Can small-cap outperformance continue?

Several drivers suggest that small caps may be able to continue their recent dominance over large caps

Nick KalivasTime to read: 3 min

Small caps have materially outperformed large caps in 2018, with the S&P SmallCap 600 Index outpacing the S&P 500 Index 7.80% to 2.58% between Dec. 29, 2017, and May 25, 2018.1 Below, I highlight the drivers of small-cap returns this year, and why I believe the trend could continue.

Tax cuts have benefited small caps. In the three years ending December 2017, the companies in the S&P SmallCap 600 Index had an average effective tax rate 4.3% higher than the S&P 500 Index.1 Investors looking for stocks that may experience improved profitability due to US tax reform have turned to the small-cap sector.

Trade tensions may favor small caps. 2018 has been a year of trade tensions, but

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Sector performance and economic cycles: When do sectors have the potential to shine?

Where we stand in the economic cycle can have a measurable effect on sector performance

Nick KalivasTime to read: 4 min

There are many determinants of stock performance. Corporate earnings, fiscal policy and interest rates can all influence the equity markets. But equity returns are also dependent on where we stand in the economic cycle.

Some sectors, such as industrials and financials, tend to display strong performance early in the economic cycle when economic growth is accelerating. Other sectors, like utilities and consumer staples, tend to be strongest very late in the economic cycle when economic growth is weakest.

How do we know this?

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Are you prepared for rising interest rates?

Defined maturity bond fund ETFs may provide a compelling option for a rising interest rate environment

Time to read: 3 min

Interest rates continue their upward trend. In March, the US Federal Reserve (Fed) hiked the federal funds rate by 25 basis points to a target range of 1.5% to 1.75%, citing strength in the US labor market, a low unemployment rate and moderate economic growth.1 This was the sixth such rate increase since December 2015, and isn’t likely to be the last. With inflation nearing the Fed’s annual 2% target, members of the Federal Open Market Committee (FOMC) — the Fed’s policy-making arm — anticipate at least two more 0.25% increases in the federal funds rate by year-end.2

What’s in store for the yield curve?

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Regulatory changes put spotlight on bond pricing, disclosure

New rules require more transparency around corporate, agency and municipal bond markups

Time to read: 3 min

Effective May 14, 2018, new regulations will be adopted aimed at increasing the transparency of bond pricing. The new rules require dealers of corporate, municipal and agency bonds to clearly disclose bond markups and provide retail investors with relevant price comparisons.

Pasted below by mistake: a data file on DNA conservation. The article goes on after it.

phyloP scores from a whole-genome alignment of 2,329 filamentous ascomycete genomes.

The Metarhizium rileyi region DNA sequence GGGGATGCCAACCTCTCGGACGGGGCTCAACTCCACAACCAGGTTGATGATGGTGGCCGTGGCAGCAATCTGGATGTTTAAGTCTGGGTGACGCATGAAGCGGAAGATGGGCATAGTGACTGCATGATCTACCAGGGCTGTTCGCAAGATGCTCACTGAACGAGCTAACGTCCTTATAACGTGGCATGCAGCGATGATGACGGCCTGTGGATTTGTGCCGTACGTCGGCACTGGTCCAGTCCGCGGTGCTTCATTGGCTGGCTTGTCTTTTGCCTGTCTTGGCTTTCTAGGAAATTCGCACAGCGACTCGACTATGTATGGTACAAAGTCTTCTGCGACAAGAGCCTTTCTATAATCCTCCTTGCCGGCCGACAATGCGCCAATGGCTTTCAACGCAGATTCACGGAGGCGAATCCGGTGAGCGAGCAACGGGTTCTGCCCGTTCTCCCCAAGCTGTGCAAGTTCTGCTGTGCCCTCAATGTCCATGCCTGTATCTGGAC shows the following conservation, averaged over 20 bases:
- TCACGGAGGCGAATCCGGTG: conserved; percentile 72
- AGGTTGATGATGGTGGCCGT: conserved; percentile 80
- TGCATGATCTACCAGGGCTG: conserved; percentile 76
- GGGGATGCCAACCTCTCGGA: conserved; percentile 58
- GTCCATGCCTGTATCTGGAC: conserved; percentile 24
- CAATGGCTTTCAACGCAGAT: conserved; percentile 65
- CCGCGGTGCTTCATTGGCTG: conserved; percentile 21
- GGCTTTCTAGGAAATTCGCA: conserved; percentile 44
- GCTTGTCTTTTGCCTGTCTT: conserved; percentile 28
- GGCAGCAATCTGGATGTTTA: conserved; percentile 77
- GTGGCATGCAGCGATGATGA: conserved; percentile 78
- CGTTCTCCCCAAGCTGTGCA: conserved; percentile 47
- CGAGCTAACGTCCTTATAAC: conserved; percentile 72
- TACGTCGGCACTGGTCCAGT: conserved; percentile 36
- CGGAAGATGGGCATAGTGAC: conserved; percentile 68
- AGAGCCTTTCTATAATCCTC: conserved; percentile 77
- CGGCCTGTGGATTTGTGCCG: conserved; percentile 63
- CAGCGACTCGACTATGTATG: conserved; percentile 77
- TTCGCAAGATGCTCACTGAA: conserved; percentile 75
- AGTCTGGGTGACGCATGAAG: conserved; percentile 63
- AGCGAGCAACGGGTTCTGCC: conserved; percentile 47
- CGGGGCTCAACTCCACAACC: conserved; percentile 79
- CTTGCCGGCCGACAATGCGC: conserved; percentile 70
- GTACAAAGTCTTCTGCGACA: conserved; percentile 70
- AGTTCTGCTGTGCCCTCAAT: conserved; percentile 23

Although this initiative was spearheaded by the Municipal Securities Regulatory Board (MSRB) to cover municipal bonds, the Financial Industry Regulatory Authority (FINRA) has been working in tandem with the MSRB on language that covers corporate and agency bonds as well. Ultimately, the two regulatory agencies came up with

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Artificial intelligence: What is it, and why are companies adopting it?

Predictive analytics is transforming large data sets into actionable items

Time to read: 3 min

Technology companies are known for innovation, and it doesn’t take long for a revolutionary new technology to take hold and become a part of people’s daily lives. In my view, investors shouldn’t be threatened by technology. Rather, they should be skeptical of companies not utilizing technology to its fullest potential.

One common theme we find when considering the largest companies within the Nasdaq-100 Index is the early embrace of artificial intelligence (AI). Even the chief executive officer of Alphabet (the parent company of Google) acknowledged the importance of artificial intelligence in the company’s first quarter 2016 earnings call.1 While not all companies

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How did factors perform during a roller coaster first quarter?

Growth, momentum factors prevail after a volatile start to the year

Nick KalivasTime to read: 5 min

Equities experienced heightened volatility during the first quarter of 2018, with the S&P 500 Index surging 7.55% from Dec. 31 2017, through Jan. 26, 2018, before dropping nearly 8% through quarter-end.1 Early in the quarter, market activity was buoyed by upward revisions to corporate profit outlooks following federal tax cuts in December, coupled with a squeeze on short volatility positions.

However, this momentum eased in the final two months of the quarter as investors became uneasy over a number of developments:

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